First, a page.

A Texas family has dropped its lawsuit against the nonprofit Creative Commons copyright licensing organization, after an apparent misunderstanding over commercial use of a photo of a teenage member of the family.
Susan Chang of Dallas, filed the lawsuit in September against Creative Commons, Virgin Mobile USA and Virgin Mobile of Australia, alleging that the Australian company's use of her daughter's photo in an advertising campaign violated her privacy rights. But Justin Wong, the photographer who took the photo, posted the image on the Flickr photo-sharing site under the Creative Commons Attribution copyright license, which allows others, including commercial entities, to reuse the copyright work without paying for it.
Susan Chang and Wong accused Creative Commons of failing to "adequately educate and warn him .... of the meaning of commercial use and the ramifications and effects of entering into a license allowing such use," according to their complaint.
Chang and Wong dropped the lawsuit against Creative Commons and Virgin Mobile USA Tuesday. Their lawyer, Ryan Zehl, said the plaintiffs instead would focus on their lawsuit against Virgin Mobile of Australia.
Chang and Wong weren't seeking monetary damages from Creative Commons, Zehl said. Instead, they wanted the organization to add three sentences to its licenses clarifying that the license doesn't deal with privacy rights, he said. "There's only so far we can go with spending money without getting money in return," he said.
Creative Commons, launched in 2001, attempts to give copyright holders additional options for licensing their work. The organization has created a series of licenses between full copyright, in which all rights are reserved, and the public domain, in which no rights are reserved. The group's six licenses attempt to allow creators to have "some rights reserved." Three of the six licenses forbid commercial use without permission.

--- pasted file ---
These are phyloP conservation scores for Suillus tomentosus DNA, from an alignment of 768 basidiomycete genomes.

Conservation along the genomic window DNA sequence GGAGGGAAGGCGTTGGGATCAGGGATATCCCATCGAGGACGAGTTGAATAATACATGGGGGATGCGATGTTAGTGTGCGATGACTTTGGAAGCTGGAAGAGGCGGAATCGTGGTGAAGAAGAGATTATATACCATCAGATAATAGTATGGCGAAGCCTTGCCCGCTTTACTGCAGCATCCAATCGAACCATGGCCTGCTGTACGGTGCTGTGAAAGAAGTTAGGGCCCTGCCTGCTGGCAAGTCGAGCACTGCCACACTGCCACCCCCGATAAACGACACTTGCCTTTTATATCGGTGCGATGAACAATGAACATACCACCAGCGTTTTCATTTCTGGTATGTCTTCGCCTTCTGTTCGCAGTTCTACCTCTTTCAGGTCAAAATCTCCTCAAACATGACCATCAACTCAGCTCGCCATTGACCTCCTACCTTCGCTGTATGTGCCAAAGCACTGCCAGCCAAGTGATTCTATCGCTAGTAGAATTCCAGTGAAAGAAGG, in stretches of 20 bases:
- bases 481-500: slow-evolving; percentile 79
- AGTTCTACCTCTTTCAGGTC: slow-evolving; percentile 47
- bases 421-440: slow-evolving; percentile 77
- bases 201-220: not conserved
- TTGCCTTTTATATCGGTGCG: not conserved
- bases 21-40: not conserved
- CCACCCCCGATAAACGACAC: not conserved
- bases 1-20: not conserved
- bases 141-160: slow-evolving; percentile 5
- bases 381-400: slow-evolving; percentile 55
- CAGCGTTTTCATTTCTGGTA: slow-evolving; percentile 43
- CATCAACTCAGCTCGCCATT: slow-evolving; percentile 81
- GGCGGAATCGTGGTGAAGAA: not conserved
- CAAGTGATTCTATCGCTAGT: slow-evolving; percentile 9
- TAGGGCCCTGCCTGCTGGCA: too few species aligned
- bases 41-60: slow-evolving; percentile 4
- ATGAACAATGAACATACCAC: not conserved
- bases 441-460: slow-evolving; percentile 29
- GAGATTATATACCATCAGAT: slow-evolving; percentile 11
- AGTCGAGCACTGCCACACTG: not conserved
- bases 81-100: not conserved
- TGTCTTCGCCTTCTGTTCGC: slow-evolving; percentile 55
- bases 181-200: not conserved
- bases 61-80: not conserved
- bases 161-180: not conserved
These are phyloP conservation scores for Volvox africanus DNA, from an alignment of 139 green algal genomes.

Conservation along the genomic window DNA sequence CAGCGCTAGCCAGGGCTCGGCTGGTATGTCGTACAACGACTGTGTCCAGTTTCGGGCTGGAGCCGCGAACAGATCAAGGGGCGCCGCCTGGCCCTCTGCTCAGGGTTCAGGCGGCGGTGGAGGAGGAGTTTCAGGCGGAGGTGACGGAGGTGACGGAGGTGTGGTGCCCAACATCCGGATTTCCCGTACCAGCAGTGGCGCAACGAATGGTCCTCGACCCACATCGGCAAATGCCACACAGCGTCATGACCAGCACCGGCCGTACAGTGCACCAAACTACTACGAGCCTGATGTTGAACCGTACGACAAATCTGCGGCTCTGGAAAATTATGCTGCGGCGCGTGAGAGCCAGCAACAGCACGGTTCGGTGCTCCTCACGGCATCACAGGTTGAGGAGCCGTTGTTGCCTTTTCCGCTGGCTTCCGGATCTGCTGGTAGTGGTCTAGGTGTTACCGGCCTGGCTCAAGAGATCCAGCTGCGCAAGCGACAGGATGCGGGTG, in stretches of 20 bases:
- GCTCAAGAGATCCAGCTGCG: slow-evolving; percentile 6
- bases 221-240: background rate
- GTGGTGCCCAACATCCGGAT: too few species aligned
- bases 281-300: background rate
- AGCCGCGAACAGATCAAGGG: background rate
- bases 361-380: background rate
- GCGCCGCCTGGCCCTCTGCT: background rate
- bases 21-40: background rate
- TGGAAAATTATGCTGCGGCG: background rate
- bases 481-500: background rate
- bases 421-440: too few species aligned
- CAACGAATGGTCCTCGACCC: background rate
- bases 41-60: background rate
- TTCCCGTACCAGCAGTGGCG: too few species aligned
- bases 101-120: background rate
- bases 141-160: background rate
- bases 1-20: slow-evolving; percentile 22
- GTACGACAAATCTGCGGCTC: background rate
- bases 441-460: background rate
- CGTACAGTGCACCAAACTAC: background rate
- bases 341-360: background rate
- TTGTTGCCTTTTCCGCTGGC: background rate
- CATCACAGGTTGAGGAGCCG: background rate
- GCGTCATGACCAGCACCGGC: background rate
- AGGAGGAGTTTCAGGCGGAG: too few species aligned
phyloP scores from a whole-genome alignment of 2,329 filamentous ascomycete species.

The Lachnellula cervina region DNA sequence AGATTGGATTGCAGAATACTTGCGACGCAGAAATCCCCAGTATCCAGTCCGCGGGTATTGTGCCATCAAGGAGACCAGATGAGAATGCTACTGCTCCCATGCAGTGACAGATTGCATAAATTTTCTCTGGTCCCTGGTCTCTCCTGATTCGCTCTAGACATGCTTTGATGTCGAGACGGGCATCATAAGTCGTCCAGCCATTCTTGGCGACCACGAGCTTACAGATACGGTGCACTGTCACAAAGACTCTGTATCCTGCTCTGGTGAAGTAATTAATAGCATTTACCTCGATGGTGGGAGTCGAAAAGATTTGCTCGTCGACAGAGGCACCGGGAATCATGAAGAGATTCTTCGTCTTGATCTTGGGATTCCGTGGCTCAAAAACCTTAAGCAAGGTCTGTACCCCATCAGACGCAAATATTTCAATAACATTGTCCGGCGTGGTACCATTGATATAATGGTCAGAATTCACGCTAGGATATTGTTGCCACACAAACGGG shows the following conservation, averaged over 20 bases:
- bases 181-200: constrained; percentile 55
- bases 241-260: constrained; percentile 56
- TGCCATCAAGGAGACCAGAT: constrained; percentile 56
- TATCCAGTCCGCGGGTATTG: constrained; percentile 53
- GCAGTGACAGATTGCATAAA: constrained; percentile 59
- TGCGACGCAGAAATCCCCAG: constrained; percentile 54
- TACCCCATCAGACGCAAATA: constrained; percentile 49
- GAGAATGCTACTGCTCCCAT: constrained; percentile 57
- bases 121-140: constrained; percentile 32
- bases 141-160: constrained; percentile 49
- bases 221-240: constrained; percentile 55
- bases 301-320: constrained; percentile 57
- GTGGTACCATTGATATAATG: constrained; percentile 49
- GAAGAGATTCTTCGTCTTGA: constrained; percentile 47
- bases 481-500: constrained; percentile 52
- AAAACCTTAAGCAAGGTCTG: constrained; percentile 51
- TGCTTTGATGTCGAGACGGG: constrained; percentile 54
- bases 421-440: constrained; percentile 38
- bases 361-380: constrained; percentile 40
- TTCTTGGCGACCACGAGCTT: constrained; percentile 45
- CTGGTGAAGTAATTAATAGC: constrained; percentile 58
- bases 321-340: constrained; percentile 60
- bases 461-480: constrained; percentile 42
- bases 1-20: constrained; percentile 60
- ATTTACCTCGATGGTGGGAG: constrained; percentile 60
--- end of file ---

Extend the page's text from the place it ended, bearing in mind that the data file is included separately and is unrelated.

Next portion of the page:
Creative Commons said Chang and Wong didn't have a strong case. Flickr users do not have to license their photos or allow reuse, and the Creative Commons licensing is not the default option, the organization said.
"Although we are confident that any court would have agreed that there was no valid legal claim against us, this is a good result," the organization said in a statement.
Still Creative Commons founder and CEO Lawrence Lessig said the organization will look at ways to make its licenses clearer to users.
"The fact that the laws of the United States don't make us liable for the misuse in this context doesn't mean that we're not working extremely hard to make sure misuse doesn't happen," Lessig wrote on his blog. "It is always a problem (even if not a legal problem) when someone doesn't understand what our licenses do, or how they work. We need to work harder to make that clear."
Zehl said he's not convinced Creative Commons will make license changes his plaintiffs have asked for. The organization so far has not acted, he said. "Maybe they will, maybe they won't," he said. "We can't spend all day trying to get them to do something they should've done in the first place."
The lawsuit cost the nonprofit about US$15,000, Lessig wrote.
Lessig also apologized for the confusion. "We thought the meaning was clear," he said. "We work hard to make this as clear as we can. We will work harder."